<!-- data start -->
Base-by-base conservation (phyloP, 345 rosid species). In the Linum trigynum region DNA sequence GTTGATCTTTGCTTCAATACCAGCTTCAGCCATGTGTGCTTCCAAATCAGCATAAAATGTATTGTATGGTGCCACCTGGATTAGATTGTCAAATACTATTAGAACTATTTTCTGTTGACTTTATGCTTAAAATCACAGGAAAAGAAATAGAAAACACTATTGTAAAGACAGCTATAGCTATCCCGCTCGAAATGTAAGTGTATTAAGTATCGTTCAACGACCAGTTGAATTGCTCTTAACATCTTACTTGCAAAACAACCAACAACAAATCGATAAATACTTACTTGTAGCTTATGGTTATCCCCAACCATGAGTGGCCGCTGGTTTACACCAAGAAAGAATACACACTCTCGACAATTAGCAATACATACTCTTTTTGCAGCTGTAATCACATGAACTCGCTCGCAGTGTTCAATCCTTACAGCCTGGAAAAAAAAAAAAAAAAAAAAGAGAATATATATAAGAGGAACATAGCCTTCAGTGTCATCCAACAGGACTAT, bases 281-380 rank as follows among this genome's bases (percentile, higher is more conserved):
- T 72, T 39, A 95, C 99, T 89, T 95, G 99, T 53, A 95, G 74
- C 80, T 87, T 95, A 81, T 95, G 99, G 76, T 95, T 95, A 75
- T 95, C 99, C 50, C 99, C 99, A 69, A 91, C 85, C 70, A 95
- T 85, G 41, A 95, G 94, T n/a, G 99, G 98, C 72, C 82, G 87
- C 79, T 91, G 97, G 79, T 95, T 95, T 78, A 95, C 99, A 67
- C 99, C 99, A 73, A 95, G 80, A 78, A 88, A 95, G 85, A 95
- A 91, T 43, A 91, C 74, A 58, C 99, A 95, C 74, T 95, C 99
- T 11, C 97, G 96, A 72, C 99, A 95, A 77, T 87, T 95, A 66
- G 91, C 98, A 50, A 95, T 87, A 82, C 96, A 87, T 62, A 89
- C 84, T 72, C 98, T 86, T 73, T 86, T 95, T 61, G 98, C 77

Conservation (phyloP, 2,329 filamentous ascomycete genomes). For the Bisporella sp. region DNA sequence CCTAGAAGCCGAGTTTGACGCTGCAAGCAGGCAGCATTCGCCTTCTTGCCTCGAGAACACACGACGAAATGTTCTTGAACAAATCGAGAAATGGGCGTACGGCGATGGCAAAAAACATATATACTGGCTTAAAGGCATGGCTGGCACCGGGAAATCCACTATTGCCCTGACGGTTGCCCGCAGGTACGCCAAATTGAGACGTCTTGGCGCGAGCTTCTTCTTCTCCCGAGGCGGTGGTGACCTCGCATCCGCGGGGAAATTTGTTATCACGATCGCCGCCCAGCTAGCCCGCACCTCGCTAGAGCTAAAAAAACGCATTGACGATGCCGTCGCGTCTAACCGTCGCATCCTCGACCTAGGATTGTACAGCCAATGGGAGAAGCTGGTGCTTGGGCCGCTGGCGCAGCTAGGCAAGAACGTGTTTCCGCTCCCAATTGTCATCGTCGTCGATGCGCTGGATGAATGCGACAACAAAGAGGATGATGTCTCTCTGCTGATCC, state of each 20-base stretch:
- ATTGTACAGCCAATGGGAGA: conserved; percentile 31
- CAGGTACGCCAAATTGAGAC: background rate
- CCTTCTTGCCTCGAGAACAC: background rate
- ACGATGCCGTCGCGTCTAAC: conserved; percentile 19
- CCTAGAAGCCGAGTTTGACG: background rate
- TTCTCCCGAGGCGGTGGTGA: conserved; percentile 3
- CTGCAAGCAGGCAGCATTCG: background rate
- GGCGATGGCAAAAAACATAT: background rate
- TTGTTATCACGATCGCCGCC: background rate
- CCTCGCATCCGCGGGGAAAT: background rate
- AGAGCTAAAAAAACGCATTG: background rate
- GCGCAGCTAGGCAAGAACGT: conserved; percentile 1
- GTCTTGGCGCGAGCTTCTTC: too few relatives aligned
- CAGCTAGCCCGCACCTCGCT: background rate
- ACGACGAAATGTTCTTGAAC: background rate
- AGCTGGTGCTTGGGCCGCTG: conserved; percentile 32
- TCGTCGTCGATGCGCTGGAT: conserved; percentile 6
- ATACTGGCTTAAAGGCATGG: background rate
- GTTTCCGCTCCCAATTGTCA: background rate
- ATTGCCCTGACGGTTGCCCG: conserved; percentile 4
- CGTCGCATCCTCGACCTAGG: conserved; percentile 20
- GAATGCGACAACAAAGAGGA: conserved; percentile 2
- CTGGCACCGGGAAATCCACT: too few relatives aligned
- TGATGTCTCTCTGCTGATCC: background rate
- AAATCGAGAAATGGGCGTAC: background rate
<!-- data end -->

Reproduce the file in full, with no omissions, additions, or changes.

Base-by-base conservation (phyloP, 345 rosid species). In the Linum trigynum region DNA sequence GTTGATCTTTGCTTCAATACCAGCTTCAGCCATGTGTGCTTCCAAATCAGCATAAAATGTATTGTATGGTGCCACCTGGATTAGATTGTCAAATACTATTAGAACTATTTTCTGTTGACTTTATGCTTAAAATCACAGGAAAAGAAATAGAAAACACTATTGTAAAGACAGCTATAGCTATCCCGCTCGAAATGTAAGTGTATTAAGTATCGTTCAACGACCAGTTGAATTGCTCTTAACATCTTACTTGCAAAACAACCAACAACAAATCGATAAATACTTACTTGTAGCTTATGGTTATCCCCAACCATGAGTGGCCGCTGGTTTACACCAAGAAAGAATACACACTCTCGACAATTAGCAATACATACTCTTTTTGCAGCTGTAATCACATGAACTCGCTCGCAGTGTTCAATCCTTACAGCCTGGAAAAAAAAAAAAAAAAAAAAGAGAATATATATAAGAGGAACATAGCCTTCAGTGTCATCCAACAGGACTAT, bases 281-380 rank as follows among this genome's bases (percentile, higher is more conserved):
- T 72, T 39, A 95, C 99, T 89, T 95, G 99, T 53, A 95, G 74
- C 80, T 87, T 95, A 81, T 95, G 99, G 76, T 95, T 95, A 75
- T 95, C 99, C 50, C 99, C 99, A 69, A 91, C 85, C 70, A 95
- T 85, G 41, A 95, G 94, T n/a, G 99, G 98, C 72, C 82, G 87
- C 79, T 91, G 97, G 79, T 95, T 95, T 78, A 95, C 99, A 67
- C 99, C 99, A 73, A 95, G 80, A 78, A 88, A 95, G 85, A 95
- A 91, T 43, A 91, C 74, A 58, C 99, A 95, C 74, T 95, C 99
- T 11, C 97, G 96, A 72, C 99, A 95, A 77, T 87, T 95, A 66
- G 91, C 98, A 50, A 95, T 87, A 82, C 96, A 87, T 62, A 89
- C 84, T 72, C 98, T 86, T 73, T 86, T 95, T 61, G 98, C 77

Conservation (phyloP, 2,329 filamentous ascomycete genomes). For the Bisporella sp. region DNA sequence CCTAGAAGCCGAGTTTGACGCTGCAAGCAGGCAGCATTCGCCTTCTTGCCTCGAGAACACACGACGAAATGTTCTTGAACAAATCGAGAAATGGGCGTACGGCGATGGCAAAAAACATATATACTGGCTTAAAGGCATGGCTGGCACCGGGAAATCCACTATTGCCCTGACGGTTGCCCGCAGGTACGCCAAATTGAGACGTCTTGGCGCGAGCTTCTTCTTCTCCCGAGGCGGTGGTGACCTCGCATCCGCGGGGAAATTTGTTATCACGATCGCCGCCCAGCTAGCCCGCACCTCGCTAGAGCTAAAAAAACGCATTGACGATGCCGTCGCGTCTAACCGTCGCATCCTCGACCTAGGATTGTACAGCCAATGGGAGAAGCTGGTGCTTGGGCCGCTGGCGCAGCTAGGCAAGAACGTGTTTCCGCTCCCAATTGTCATCGTCGTCGATGCGCTGGATGAATGCGACAACAAAGAGGATGATGTCTCTCTGCTGATCC, state of each 20-base stretch:
- ATTGTACAGCCAATGGGAGA: conserved; percentile 31
- CAGGTACGCCAAATTGAGAC: background rate
- CCTTCTTGCCTCGAGAACAC: background rate
- ACGATGCCGTCGCGTCTAAC: conserved; percentile 19
- CCTAGAAGCCGAGTTTGACG: background rate
- TTCTCCCGAGGCGGTGGTGA: conserved; percentile 3
- CTGCAAGCAGGCAGCATTCG: background rate
- GGCGATGGCAAAAAACATAT: background rate
- TTGTTATCACGATCGCCGCC: background rate
- CCTCGCATCCGCGGGGAAAT: background rate
- AGAGCTAAAAAAACGCATTG: background rate
- GCGCAGCTAGGCAAGAACGT: conserved; percentile 1
- GTCTTGGCGCGAGCTTCTTC: too few relatives aligned
- CAGCTAGCCCGCACCTCGCT: background rate
- ACGACGAAATGTTCTTGAAC: background rate
- AGCTGGTGCTTGGGCCGCTG: conserved; percentile 32
- TCGTCGTCGATGCGCTGGAT: conserved; percentile 6
- ATACTGGCTTAAAGGCATGG: background rate
- GTTTCCGCTCCCAATTGTCA: background rate
- ATTGCCCTGACGGTTGCCCG: conserved; percentile 4
- CGTCGCATCCTCGACCTAGG: conserved; percentile 20
- GAATGCGACAACAAAGAGGA: conserved; percentile 2
- CTGGCACCGGGAAATCCACT: too few relatives aligned
- TGATGTCTCTCTGCTGATCC: background rate
- AAATCGAGAAATGGGCGTAC: background rate